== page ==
- The Washington Times - Tuesday, January 7, 2003

Pakistan and the United States have agreed that hot pursuits of suspected Taliban and al Qaeda fighters across the Pakistani-Afghan border will continue, but quietly.
Pakistani President Pervez Musharraf and U.S. Secretary of State Colin L. Powell spoke twice since Dec. 29, when a clash between U.S. and Pakistani troops in the South Waziristan tribal agency strained relations between the two allies.
They agreed that troops on the ground would react according to the situation but neither side would issue a statement without consulting the other, diplomatic sources said.
"This means that if a situation requires a hot pursuit, it will be done, but there will be no angry remarks from either side, as we saw after the December 29 incident," said a Washington-based diplomat.
In Pakistan, the clash caused angry protests in several cities against U.S. forces, while U.S. military officials insisted they reserved the right to cross the border while pursuing fugitives.
Al Qaeda and Taliban fighters are believed to cross freely between Afghanistan and Pakistan, a key U.S. ally in the war on terrorism. U.S.-backed forces toppled Afghanistan's Taliban in November 2001. Since then, U.S. and Pakistani troops have pursued remaining elements of the militia and its al Qaeda backers.
The man who apparently caused the Dec. 29 encounter a soldier of the Pakistani border scout organization was taken into Pakistan's custody along with two others who also exchanged fire with U.S. troops, the sources said.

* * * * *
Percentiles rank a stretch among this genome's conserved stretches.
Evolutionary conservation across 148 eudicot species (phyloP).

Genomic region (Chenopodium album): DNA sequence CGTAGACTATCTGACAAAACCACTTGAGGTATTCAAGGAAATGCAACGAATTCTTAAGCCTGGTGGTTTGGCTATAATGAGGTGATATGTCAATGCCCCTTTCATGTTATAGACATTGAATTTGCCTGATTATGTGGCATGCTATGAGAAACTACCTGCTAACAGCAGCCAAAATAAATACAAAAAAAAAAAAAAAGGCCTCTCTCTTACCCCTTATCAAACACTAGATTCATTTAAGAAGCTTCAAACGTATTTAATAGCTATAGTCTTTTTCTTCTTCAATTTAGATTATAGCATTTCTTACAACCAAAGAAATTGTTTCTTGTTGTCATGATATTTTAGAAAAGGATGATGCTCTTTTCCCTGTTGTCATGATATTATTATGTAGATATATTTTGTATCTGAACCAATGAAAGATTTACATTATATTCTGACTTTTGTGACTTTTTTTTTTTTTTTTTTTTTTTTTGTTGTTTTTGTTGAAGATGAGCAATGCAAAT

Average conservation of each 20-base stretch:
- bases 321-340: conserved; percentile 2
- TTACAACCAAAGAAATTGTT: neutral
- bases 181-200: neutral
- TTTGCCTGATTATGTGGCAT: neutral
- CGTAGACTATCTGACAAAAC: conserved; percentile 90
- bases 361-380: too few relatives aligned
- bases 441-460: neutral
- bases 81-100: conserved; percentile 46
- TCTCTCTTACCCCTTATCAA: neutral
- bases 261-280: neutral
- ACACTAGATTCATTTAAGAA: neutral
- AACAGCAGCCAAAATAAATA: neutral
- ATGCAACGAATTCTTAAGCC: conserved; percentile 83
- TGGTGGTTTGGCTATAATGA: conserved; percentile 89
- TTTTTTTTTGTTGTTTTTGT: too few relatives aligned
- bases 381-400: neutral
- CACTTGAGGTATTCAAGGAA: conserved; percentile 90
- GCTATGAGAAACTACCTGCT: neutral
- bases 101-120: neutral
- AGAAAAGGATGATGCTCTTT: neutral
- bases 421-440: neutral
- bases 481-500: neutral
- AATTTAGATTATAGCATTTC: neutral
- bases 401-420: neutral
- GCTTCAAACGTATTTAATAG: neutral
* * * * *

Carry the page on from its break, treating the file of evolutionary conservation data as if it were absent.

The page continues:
An American soldier injured in the fight was moved to a U.S. military hospital in Germany and later was released from hospital care.
"The way the incident was reported in the media caused some angry reactions in Pakistan," a diplomatic source said. "Otherwise, there's nothing new about these hot pursuits."
He said both U.S. and Pakistani forces have crossed the porous border in the past.
"The Americans have their men on the Pakistani side and the Pakistanis have their men on the Afghan side," he said. "There are Pakistani military officials, even at Bagram air base near Kabul."
The clash, the sources said, was caused by a misunderstanding about an outpost in South Waziristan. Some maps show the post in Pakistan while others place it in Afghanistan.
The Pakistani soldier who opened fire at an American patrol apparently told his interrogators that he challenged the Americans when he saw them approaching the post because he thought they were entering his jurisdiction.
The Americans, who believed they were on the Afghan side, asked the soldier to retreat. Because the soldier was armed, they also pointed their weapons at him, a standard military practice in such situations.
The soldier said he got nervous and opened fire. When the Americans fired back, he rushed to a nearby abandoned school, where two other soldiers joined him.

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